Chef and cooking instructor Nicole Anne Gagnon explains the importance of sharing knowledge and skills.
Duration: 01:15
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Transcription: 

The title Yesterday and tomorrow appears. Nicole Anne Gagnon, head chef and instructor at the Institut de tourisme et d’hôtellerie du Québec (ITHQ), speaks into the camera.

 

00:00-00:19

In the past, recipes were passed down from mother to daughter. The eldest especially would take care of the kitchen chores and cooking. But, through the years, the transmission slowed, and we lost some of our culinary heritage.

 

00:20-00:40

Women of my generation cook less and less on a daily basis. They work outside the home and have less time for household tasks. This is why ready-to-eat foods began to appear. Men, on the other hand, started cooking more, especially what’s become known as weekend cooking. For a young man, cooking skills are definitely a plus!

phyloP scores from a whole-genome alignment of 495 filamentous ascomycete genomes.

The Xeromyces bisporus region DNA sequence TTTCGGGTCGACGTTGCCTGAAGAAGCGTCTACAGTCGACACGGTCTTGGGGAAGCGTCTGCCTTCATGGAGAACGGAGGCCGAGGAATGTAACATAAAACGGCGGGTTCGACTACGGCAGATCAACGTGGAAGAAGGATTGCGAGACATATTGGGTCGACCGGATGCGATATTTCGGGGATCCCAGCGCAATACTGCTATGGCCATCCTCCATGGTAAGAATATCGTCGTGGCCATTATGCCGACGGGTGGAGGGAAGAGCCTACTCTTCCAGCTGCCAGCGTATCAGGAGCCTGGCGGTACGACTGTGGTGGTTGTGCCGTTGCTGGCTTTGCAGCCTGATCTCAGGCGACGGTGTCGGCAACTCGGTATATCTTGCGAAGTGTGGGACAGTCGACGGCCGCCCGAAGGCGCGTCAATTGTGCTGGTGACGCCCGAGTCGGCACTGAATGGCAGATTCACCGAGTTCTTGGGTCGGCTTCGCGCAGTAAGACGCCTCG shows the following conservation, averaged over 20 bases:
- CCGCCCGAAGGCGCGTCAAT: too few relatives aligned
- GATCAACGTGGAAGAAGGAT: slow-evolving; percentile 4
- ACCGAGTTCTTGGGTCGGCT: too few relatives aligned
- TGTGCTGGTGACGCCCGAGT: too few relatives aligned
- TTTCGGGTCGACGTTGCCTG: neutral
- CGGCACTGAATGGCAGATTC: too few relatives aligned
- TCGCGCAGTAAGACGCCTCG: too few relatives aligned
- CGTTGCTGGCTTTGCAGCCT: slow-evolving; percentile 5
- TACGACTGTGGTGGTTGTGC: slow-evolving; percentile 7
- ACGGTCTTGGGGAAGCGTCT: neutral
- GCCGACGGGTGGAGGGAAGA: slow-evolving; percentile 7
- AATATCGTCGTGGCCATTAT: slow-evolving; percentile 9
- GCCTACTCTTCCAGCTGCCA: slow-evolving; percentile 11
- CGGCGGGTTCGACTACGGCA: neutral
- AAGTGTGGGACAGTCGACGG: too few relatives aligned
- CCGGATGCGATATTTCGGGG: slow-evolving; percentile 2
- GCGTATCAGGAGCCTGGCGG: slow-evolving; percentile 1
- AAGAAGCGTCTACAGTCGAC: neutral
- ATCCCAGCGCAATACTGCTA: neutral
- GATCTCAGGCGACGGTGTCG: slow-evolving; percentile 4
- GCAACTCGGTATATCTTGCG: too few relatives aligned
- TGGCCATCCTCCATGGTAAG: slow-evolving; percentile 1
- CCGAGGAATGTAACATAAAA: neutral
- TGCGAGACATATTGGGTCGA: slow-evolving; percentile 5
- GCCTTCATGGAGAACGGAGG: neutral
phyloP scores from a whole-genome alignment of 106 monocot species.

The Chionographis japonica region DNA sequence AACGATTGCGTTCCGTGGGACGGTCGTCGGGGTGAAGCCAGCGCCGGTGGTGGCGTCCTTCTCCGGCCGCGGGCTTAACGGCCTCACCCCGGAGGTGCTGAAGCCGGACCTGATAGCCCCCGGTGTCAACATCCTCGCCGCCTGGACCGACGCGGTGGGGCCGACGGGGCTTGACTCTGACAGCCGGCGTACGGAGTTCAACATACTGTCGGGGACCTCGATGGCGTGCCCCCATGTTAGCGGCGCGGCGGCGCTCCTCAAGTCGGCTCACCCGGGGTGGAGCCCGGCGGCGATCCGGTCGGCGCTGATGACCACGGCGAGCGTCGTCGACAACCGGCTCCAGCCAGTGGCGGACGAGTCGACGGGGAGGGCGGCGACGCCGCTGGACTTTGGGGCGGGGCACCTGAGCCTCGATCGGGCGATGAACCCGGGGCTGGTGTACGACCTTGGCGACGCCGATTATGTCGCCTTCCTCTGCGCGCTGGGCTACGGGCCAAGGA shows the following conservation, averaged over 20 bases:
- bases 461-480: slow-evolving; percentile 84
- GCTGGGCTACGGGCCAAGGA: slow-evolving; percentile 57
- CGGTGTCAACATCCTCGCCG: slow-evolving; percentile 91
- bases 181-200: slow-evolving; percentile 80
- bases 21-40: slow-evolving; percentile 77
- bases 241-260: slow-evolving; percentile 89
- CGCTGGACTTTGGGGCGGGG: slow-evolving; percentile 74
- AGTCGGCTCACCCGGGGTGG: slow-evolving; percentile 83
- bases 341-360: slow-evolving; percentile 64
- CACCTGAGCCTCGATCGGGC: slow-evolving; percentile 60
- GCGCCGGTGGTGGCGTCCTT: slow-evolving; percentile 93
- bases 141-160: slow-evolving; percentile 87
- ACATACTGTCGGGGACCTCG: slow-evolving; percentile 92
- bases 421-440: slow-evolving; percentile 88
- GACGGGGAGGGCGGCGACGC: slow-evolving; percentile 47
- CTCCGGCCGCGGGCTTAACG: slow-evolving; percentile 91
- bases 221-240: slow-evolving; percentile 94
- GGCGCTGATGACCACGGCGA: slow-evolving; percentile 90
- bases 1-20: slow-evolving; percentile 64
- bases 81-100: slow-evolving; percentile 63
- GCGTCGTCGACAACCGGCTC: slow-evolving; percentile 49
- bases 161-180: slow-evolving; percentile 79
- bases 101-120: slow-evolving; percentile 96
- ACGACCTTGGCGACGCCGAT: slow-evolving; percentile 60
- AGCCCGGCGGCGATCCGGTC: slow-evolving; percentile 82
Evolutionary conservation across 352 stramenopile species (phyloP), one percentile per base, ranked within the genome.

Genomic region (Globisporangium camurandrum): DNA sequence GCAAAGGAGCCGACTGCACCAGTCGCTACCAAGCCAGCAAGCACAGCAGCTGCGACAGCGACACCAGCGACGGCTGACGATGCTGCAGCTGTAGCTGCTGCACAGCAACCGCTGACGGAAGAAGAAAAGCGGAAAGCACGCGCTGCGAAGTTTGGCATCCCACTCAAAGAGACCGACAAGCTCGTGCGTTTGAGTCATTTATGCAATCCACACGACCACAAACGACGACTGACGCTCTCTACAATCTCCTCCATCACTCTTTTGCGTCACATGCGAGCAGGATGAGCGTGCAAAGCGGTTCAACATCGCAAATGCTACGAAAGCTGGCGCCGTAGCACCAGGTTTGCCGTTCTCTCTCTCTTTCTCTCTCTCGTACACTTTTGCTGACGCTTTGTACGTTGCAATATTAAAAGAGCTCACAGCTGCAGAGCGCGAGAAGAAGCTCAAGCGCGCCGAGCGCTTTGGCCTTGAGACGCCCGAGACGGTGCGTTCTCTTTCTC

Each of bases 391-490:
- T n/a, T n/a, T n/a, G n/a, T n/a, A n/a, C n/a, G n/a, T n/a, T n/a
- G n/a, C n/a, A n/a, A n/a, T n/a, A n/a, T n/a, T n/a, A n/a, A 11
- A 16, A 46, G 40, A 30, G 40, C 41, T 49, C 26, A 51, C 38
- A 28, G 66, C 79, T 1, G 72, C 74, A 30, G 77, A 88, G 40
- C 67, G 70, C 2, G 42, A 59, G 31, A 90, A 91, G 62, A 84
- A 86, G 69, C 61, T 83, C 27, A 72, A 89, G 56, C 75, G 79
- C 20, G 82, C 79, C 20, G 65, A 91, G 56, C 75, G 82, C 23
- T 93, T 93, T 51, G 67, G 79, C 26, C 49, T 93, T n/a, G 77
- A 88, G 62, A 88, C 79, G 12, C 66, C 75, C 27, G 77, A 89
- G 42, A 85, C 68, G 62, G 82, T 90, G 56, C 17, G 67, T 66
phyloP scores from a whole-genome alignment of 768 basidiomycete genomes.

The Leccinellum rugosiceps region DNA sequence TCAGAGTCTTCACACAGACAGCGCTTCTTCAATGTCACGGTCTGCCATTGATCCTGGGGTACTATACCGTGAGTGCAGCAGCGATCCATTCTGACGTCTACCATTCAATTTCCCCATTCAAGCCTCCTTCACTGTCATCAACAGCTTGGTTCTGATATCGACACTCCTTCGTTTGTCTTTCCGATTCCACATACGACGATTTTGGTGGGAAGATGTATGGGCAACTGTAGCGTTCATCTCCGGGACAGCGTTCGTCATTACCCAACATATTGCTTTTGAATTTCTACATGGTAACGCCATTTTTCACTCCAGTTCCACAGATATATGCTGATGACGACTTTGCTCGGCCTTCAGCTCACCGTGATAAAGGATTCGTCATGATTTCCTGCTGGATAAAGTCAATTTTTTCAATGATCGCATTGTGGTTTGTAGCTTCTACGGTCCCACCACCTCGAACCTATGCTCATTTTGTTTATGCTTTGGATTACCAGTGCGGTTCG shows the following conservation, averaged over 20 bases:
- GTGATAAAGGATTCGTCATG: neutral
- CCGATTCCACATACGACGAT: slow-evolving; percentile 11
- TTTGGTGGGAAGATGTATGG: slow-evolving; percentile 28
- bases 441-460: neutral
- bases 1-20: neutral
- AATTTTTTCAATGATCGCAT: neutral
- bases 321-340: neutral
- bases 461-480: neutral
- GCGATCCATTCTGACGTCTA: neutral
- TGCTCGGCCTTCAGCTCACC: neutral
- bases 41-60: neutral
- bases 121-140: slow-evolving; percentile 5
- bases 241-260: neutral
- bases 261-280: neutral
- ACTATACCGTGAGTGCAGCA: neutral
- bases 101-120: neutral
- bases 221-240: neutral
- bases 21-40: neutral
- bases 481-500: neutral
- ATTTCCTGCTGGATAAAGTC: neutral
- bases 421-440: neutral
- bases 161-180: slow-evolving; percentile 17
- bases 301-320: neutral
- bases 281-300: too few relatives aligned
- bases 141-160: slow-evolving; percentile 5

00:41-01:10

That being said, maybe because of television, young people are increasingly interested in cooking techniques. There are cooking day camps and cooking lessons for everyone. People are revisiting those skills and notions. So, in a way, it’s as if the transmission was reversed: kids are showing their parents new recipes, techniques and ideas.

Yesterday and tomorrow

According to Nicole Anne Gagnon, chef and instructor at the Institut de tourisme et d’hôtellerie du Québec, traditional cooking roles are changing significantly. There was a time when recipes were only passed down from mothers to daughters. Today, men are more involved, and young people will even share their knowledge with older generations!

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Food heritage is a fine blend of the short and long terms, of continuity and change. Each day, we prepare meals based on knowledge passed down through many years and spur-of-the-moment whims. It is by letting a food age, using a new tool or reinventing a recipe that our gastronomy and heritage are created.

What is our food heritage? It’s preparing marinades whose flavours will meld through the winter months, using your father-in-law’s sieve to make his pink apple sauce or asking your mother for her sugar pie or paella recipe and then tweaking it the way your youngest likes it. Even bequeathing the family china is part of our food heritage.

These actions and objects are witnesses to the past that we wish to transmit to the next generation. Through them, our tastes journey through time and people.